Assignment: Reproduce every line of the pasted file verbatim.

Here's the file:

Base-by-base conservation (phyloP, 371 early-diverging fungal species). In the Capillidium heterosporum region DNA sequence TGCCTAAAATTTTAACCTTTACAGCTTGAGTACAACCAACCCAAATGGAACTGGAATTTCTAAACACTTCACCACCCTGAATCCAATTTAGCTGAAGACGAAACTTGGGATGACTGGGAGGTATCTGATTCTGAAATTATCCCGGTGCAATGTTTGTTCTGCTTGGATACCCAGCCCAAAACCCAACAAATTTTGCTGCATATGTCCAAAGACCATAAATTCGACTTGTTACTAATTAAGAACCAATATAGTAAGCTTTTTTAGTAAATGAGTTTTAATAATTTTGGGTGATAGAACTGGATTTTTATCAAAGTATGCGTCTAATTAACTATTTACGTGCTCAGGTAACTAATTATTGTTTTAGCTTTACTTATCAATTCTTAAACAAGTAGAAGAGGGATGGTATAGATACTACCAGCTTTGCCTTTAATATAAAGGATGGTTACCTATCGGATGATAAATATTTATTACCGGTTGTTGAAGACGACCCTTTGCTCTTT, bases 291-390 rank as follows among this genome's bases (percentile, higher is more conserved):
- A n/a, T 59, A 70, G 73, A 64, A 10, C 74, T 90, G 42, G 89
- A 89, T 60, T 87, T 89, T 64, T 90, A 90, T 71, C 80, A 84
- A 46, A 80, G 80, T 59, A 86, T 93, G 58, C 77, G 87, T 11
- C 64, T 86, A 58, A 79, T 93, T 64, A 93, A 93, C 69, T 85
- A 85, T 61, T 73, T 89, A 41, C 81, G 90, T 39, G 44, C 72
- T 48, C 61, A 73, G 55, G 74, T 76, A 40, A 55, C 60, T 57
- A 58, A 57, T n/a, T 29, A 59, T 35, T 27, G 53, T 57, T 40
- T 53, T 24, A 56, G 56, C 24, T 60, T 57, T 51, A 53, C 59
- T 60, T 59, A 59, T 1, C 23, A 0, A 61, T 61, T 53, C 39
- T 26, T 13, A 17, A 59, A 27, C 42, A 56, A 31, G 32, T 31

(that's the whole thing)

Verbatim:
Base-by-base conservation (phyloP, 371 early-diverging fungal species). In the Capillidium heterosporum region DNA sequence TGCCTAAAATTTTAACCTTTACAGCTTGAGTACAACCAACCCAAATGGAACTGGAATTTCTAAACACTTCACCACCCTGAATCCAATTTAGCTGAAGACGAAACTTGGGATGACTGGGAGGTATCTGATTCTGAAATTATCCCGGTGCAATGTTTGTTCTGCTTGGATACCCAGCCCAAAACCCAACAAATTTTGCTGCATATGTCCAAAGACCATAAATTCGACTTGTTACTAATTAAGAACCAATATAGTAAGCTTTTTTAGTAAATGAGTTTTAATAATTTTGGGTGATAGAACTGGATTTTTATCAAAGTATGCGTCTAATTAACTATTTACGTGCTCAGGTAACTAATTATTGTTTTAGCTTTACTTATCAATTCTTAAACAAGTAGAAGAGGGATGGTATAGATACTACCAGCTTTGCCTTTAATATAAAGGATGGTTACCTATCGGATGATAAATATTTATTACCGGTTGTTGAAGACGACCCTTTGCTCTTT, bases 291-390 rank as follows among this genome's bases (percentile, higher is more conserved):
- A n/a, T 59, A 70, G 73, A 64, A 10, C 74, T 90, G 42, G 89
- A 89, T 60, T 87, T 89, T 64, T 90, A 90, T 71, C 80, A 84
- A 46, A 80, G 80, T 59, A 86, T 93, G 58, C 77, G 87, T 11
- C 64, T 86, A 58, A 79, T 93, T 64, A 93, A 93, C 69, T 85
- A 85, T 61, T 73, T 89, A 41, C 81, G 90, T 39, G 44, C 72
- T 48, C 61, A 73, G 55, G 74, T 76, A 40, A 55, C 60, T 57
- A 58, A 57, T n/a, T 29, A 59, T 35, T 27, G 53, T 57, T 40
- T 53, T 24, A 56, G 56, C 24, T 60, T 57, T 51, A 53, C 59
- T 60, T 59, A 59, T 1, C 23, A 0, A 61, T 61, T 53, C 39
- T 26, T 13, A 17, A 59, A 27, C 42, A 56, A 31, G 32, T 31